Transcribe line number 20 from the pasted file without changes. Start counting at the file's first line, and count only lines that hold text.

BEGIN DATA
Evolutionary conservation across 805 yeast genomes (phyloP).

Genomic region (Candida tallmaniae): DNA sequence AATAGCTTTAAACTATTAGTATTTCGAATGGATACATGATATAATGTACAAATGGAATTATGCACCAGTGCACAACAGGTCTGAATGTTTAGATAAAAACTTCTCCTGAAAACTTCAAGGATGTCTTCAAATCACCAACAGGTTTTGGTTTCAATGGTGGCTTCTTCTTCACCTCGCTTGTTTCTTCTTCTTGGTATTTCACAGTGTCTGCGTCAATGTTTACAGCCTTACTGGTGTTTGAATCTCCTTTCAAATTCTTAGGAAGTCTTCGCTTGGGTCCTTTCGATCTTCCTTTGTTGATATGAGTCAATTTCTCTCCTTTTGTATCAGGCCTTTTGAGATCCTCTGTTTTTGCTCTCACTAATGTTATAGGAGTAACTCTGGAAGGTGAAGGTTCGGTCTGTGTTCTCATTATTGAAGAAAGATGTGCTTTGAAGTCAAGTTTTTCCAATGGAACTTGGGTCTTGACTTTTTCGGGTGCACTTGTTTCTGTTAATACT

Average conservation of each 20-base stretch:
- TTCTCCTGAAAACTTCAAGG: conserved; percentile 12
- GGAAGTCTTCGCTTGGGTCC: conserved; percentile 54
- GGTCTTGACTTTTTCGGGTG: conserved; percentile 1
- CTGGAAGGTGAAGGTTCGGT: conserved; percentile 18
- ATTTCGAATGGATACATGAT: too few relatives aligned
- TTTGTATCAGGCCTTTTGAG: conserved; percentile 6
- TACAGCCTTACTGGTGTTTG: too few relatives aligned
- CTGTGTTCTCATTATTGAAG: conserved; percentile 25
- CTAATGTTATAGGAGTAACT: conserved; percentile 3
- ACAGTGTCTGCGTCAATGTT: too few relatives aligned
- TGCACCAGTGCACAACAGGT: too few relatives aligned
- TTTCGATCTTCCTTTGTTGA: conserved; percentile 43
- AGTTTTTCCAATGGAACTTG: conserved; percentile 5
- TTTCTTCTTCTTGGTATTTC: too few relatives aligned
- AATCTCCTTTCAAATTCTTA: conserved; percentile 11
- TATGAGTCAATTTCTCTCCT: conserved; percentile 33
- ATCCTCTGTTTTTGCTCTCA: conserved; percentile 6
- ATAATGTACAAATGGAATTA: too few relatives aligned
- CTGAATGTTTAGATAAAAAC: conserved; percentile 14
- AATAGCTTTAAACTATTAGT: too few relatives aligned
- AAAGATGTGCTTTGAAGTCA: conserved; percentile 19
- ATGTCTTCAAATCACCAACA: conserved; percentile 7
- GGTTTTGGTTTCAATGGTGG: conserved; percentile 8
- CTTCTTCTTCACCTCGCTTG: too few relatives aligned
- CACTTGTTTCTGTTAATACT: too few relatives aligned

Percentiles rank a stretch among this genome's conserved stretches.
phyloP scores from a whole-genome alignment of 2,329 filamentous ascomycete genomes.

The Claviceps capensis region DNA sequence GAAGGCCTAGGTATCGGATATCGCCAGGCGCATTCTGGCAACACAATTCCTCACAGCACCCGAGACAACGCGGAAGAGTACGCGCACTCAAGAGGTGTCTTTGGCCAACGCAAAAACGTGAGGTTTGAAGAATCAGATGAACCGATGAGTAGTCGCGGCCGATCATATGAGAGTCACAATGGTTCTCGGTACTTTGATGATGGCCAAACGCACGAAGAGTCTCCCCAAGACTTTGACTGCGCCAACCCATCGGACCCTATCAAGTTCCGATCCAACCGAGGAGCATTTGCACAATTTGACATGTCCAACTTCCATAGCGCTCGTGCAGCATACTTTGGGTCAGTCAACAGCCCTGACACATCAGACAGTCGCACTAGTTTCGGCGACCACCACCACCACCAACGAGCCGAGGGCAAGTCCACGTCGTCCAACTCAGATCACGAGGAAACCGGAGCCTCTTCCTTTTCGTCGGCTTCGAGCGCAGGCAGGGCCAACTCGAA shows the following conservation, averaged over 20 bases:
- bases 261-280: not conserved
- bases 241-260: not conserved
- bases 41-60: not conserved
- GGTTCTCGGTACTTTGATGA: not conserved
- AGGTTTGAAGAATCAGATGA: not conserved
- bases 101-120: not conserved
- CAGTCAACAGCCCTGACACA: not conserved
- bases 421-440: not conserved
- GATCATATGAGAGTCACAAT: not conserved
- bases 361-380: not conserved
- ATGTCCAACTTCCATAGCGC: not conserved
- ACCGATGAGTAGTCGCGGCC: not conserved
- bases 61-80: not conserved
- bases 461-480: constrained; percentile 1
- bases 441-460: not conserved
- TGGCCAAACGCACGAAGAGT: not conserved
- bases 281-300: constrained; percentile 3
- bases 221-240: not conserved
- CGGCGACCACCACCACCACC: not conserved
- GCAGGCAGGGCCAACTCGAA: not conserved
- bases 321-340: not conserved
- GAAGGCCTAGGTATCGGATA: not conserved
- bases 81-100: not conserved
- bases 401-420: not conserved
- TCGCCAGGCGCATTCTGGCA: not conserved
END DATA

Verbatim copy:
- ATCCTCTGTTTTTGCTCTCA: conserved; percentile 6